The accessible, understated experiences we offer, resonate with our guests’ values and cater to their diverse interests. Our guests have travelled around the world. They are smart users of technology. Environmentally and socially conscious, they expect exceptional value. We aim to cater to the evolving demands of this segment for value added offerings in the upper upscale hospitality segment.
We will achieve our vision by innovating fresh service, design, and operating concepts, creating smart, stimulating places in tune with our environmental and social values as well as delivering an intuitive hotel management model that resonates with the next generation of travellers – this is what we call Hospitality 2.0.
You are a part of the family what owns Leela Palaces, Hotels & Resorts. Why did you feel the need to create a new brand in the hospitality space?
I am a third generation hotelier from a family of entrepreneurs and I was keen to create a brand that resonates with the traveller of today. My generation believes in being independent, taking risks and being proud of their roots. Aiana is about being authentic, intuitive and proud of being Indian. Aiana Hotels will be very different from The Leela in terms of service philosophy, positioning and signature elements.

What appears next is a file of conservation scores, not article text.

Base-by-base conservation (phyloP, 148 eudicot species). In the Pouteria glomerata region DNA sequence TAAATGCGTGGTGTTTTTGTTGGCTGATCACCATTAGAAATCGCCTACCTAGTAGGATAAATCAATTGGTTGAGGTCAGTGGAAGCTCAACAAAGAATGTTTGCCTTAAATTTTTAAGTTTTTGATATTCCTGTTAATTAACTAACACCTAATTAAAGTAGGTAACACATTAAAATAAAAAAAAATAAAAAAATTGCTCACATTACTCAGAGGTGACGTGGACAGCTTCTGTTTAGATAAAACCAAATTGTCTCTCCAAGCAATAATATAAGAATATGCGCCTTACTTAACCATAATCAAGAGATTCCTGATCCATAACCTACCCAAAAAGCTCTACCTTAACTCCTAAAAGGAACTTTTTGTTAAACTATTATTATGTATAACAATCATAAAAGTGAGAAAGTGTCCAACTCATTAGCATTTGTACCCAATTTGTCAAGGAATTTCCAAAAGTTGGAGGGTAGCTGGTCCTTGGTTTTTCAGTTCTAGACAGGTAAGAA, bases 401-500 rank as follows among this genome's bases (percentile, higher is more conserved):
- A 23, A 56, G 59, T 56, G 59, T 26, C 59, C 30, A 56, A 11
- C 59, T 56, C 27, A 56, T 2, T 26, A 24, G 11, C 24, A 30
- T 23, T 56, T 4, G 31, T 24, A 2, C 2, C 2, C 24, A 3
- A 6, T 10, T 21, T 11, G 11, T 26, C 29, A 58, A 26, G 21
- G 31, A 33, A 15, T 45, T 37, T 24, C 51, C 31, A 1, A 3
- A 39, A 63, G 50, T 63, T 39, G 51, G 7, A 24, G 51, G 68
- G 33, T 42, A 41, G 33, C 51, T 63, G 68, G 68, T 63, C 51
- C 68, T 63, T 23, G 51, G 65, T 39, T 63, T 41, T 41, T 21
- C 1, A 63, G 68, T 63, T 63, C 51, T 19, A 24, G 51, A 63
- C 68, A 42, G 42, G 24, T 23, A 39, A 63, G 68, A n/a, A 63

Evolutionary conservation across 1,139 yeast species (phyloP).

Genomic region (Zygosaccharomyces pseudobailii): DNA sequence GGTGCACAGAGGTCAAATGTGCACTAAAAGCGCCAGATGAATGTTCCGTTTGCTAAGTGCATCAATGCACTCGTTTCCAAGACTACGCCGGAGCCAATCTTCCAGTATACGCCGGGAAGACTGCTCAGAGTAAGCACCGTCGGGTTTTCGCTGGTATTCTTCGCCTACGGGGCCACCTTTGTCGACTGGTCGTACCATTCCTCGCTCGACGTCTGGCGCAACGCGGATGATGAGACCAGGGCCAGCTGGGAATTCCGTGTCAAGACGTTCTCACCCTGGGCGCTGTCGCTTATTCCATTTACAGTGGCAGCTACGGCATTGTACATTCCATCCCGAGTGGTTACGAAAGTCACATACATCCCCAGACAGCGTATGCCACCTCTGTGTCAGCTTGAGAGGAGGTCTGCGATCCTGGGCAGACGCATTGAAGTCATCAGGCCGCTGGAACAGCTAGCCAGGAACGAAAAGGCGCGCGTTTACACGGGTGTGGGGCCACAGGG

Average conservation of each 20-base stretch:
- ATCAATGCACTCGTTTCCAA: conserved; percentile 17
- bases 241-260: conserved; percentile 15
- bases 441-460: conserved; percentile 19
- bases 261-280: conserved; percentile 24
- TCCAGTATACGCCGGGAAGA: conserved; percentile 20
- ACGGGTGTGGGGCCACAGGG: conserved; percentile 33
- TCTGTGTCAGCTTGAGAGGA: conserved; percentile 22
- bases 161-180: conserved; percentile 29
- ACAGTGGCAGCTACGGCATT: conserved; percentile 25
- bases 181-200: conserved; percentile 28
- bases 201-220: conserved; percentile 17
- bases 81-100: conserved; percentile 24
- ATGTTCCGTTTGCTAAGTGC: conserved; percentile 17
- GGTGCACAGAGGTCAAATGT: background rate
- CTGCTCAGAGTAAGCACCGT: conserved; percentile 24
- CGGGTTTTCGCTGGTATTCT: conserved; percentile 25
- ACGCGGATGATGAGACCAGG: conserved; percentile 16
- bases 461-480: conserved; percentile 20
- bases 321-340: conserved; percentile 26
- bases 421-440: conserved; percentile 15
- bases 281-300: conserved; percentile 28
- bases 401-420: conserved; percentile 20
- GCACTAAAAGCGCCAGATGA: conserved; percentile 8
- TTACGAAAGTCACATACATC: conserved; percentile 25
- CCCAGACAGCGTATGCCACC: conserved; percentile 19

I was fortunate to find a partner in Sheikh Faisal who shared my passion for hospitality and supported my dreams and ambitions of creating an Indian brand with a global presence. I am a member of the Nair family, the promoters of the Leela, and it shall remain my legacy, heritage and continual source of inspiration.
You are involved with social causes related to women through the ‘Sahachari Foundation’ and ‘Apne Aap Women’s Collective’. Why do you think that the causes espoused by these organisations are important and given your business commitments are you in a position to devote enough time and effort to them?
I have been involved with Sahachari Foundation right from the beginning as my mother is a founding member and plays an active role on the committee. My role as an associate member has been mostly related to branding, public relations and organising events such as celebrity fashion shows and designer exhibitions as well as selecting upcoming designers for the foundations’ design platform ‘Design One’, in order to raise awareness about their different projects and causes.